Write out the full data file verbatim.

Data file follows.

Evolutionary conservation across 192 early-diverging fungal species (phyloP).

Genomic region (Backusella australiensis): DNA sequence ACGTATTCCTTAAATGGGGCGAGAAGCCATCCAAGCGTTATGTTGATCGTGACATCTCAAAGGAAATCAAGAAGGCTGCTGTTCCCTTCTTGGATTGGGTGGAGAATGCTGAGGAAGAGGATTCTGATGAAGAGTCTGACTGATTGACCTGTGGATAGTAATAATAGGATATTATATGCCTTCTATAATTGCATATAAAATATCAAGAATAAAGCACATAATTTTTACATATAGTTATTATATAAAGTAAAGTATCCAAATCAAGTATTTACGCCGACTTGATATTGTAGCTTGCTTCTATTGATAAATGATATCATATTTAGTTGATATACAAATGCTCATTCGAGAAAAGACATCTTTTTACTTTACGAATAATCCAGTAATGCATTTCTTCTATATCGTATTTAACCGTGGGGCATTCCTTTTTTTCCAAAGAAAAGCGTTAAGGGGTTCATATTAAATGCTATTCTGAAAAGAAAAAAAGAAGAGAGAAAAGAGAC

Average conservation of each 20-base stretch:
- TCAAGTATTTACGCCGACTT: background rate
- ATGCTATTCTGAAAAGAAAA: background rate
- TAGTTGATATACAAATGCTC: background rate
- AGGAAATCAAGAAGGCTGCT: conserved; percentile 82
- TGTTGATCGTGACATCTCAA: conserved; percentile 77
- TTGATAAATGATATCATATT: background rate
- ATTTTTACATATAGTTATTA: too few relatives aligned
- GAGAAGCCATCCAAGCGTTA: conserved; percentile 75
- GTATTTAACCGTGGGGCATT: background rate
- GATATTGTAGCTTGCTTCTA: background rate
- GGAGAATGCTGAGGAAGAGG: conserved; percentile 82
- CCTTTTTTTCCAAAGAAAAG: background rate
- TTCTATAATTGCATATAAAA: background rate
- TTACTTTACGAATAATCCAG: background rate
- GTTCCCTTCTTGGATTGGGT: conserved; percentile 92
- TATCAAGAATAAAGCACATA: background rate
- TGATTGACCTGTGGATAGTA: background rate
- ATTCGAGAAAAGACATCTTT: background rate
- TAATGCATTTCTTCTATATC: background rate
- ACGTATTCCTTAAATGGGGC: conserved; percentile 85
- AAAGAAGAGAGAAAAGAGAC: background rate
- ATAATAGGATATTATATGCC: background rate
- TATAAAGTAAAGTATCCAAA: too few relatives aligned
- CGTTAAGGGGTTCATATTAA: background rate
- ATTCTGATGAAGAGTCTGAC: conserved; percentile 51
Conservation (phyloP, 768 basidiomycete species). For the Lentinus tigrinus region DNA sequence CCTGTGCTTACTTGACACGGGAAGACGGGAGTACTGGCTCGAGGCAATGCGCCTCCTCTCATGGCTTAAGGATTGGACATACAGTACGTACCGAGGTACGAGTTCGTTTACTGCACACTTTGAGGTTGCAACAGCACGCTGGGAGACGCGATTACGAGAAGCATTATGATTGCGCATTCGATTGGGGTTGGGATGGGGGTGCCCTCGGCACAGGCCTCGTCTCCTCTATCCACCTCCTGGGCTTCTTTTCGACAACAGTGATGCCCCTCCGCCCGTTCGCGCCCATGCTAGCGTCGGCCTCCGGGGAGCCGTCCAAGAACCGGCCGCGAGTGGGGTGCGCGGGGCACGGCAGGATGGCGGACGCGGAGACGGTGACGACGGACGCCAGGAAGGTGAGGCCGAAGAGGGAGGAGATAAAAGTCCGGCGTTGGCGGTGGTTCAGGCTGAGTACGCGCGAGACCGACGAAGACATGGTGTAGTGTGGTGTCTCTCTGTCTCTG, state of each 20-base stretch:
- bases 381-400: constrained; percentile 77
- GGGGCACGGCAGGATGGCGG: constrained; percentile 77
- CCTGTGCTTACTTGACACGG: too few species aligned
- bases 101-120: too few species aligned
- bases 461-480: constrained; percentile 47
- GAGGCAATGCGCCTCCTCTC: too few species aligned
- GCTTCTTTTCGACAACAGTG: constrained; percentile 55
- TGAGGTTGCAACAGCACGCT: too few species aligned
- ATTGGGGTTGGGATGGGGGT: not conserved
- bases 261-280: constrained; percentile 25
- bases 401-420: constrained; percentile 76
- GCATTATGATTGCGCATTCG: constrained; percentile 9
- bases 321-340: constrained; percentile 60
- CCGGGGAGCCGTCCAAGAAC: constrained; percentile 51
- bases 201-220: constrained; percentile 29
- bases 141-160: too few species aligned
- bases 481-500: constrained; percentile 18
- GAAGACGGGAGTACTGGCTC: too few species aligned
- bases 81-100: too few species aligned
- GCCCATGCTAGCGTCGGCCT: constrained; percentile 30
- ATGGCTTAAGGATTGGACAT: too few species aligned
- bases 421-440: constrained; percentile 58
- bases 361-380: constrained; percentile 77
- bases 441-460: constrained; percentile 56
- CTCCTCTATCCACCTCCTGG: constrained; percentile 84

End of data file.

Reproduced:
Evolutionary conservation across 192 early-diverging fungal species (phyloP).

Genomic region (Backusella australiensis): DNA sequence ACGTATTCCTTAAATGGGGCGAGAAGCCATCCAAGCGTTATGTTGATCGTGACATCTCAAAGGAAATCAAGAAGGCTGCTGTTCCCTTCTTGGATTGGGTGGAGAATGCTGAGGAAGAGGATTCTGATGAAGAGTCTGACTGATTGACCTGTGGATAGTAATAATAGGATATTATATGCCTTCTATAATTGCATATAAAATATCAAGAATAAAGCACATAATTTTTACATATAGTTATTATATAAAGTAAAGTATCCAAATCAAGTATTTACGCCGACTTGATATTGTAGCTTGCTTCTATTGATAAATGATATCATATTTAGTTGATATACAAATGCTCATTCGAGAAAAGACATCTTTTTACTTTACGAATAATCCAGTAATGCATTTCTTCTATATCGTATTTAACCGTGGGGCATTCCTTTTTTTCCAAAGAAAAGCGTTAAGGGGTTCATATTAAATGCTATTCTGAAAAGAAAAAAAGAAGAGAGAAAAGAGAC

Average conservation of each 20-base stretch:
- TCAAGTATTTACGCCGACTT: background rate
- ATGCTATTCTGAAAAGAAAA: background rate
- TAGTTGATATACAAATGCTC: background rate
- AGGAAATCAAGAAGGCTGCT: conserved; percentile 82
- TGTTGATCGTGACATCTCAA: conserved; percentile 77
- TTGATAAATGATATCATATT: background rate
- ATTTTTACATATAGTTATTA: too few relatives aligned
- GAGAAGCCATCCAAGCGTTA: conserved; percentile 75
- GTATTTAACCGTGGGGCATT: background rate
- GATATTGTAGCTTGCTTCTA: background rate
- GGAGAATGCTGAGGAAGAGG: conserved; percentile 82
- CCTTTTTTTCCAAAGAAAAG: background rate
- TTCTATAATTGCATATAAAA: background rate
- TTACTTTACGAATAATCCAG: background rate
- GTTCCCTTCTTGGATTGGGT: conserved; percentile 92
- TATCAAGAATAAAGCACATA: background rate
- TGATTGACCTGTGGATAGTA: background rate
- ATTCGAGAAAAGACATCTTT: background rate
- TAATGCATTTCTTCTATATC: background rate
- ACGTATTCCTTAAATGGGGC: conserved; percentile 85
- AAAGAAGAGAGAAAAGAGAC: background rate
- ATAATAGGATATTATATGCC: background rate
- TATAAAGTAAAGTATCCAAA: too few relatives aligned
- CGTTAAGGGGTTCATATTAA: background rate
- ATTCTGATGAAGAGTCTGAC: conserved; percentile 51
Conservation (phyloP, 768 basidiomycete species). For the Lentinus tigrinus region DNA sequence CCTGTGCTTACTTGACACGGGAAGACGGGAGTACTGGCTCGAGGCAATGCGCCTCCTCTCATGGCTTAAGGATTGGACATACAGTACGTACCGAGGTACGAGTTCGTTTACTGCACACTTTGAGGTTGCAACAGCACGCTGGGAGACGCGATTACGAGAAGCATTATGATTGCGCATTCGATTGGGGTTGGGATGGGGGTGCCCTCGGCACAGGCCTCGTCTCCTCTATCCACCTCCTGGGCTTCTTTTCGACAACAGTGATGCCCCTCCGCCCGTTCGCGCCCATGCTAGCGTCGGCCTCCGGGGAGCCGTCCAAGAACCGGCCGCGAGTGGGGTGCGCGGGGCACGGCAGGATGGCGGACGCGGAGACGGTGACGACGGACGCCAGGAAGGTGAGGCCGAAGAGGGAGGAGATAAAAGTCCGGCGTTGGCGGTGGTTCAGGCTGAGTACGCGCGAGACCGACGAAGACATGGTGTAGTGTGGTGTCTCTCTGTCTCTG, state of each 20-base stretch:
- bases 381-400: constrained; percentile 77
- GGGGCACGGCAGGATGGCGG: constrained; percentile 77
- CCTGTGCTTACTTGACACGG: too few species aligned
- bases 101-120: too few species aligned
- bases 461-480: constrained; percentile 47
- GAGGCAATGCGCCTCCTCTC: too few species aligned
- GCTTCTTTTCGACAACAGTG: constrained; percentile 55
- TGAGGTTGCAACAGCACGCT: too few species aligned
- ATTGGGGTTGGGATGGGGGT: not conserved
- bases 261-280: constrained; percentile 25
- bases 401-420: constrained; percentile 76
- GCATTATGATTGCGCATTCG: constrained; percentile 9
- bases 321-340: constrained; percentile 60
- CCGGGGAGCCGTCCAAGAAC: constrained; percentile 51
- bases 201-220: constrained; percentile 29
- bases 141-160: too few species aligned
- bases 481-500: constrained; percentile 18
- GAAGACGGGAGTACTGGCTC: too few species aligned
- bases 81-100: too few species aligned
- GCCCATGCTAGCGTCGGCCT: constrained; percentile 30
- ATGGCTTAAGGATTGGACAT: too few species aligned
- bases 421-440: constrained; percentile 58
- bases 361-380: constrained; percentile 77
- bases 441-460: constrained; percentile 56
- CTCCTCTATCCACCTCCTGG: constrained; percentile 84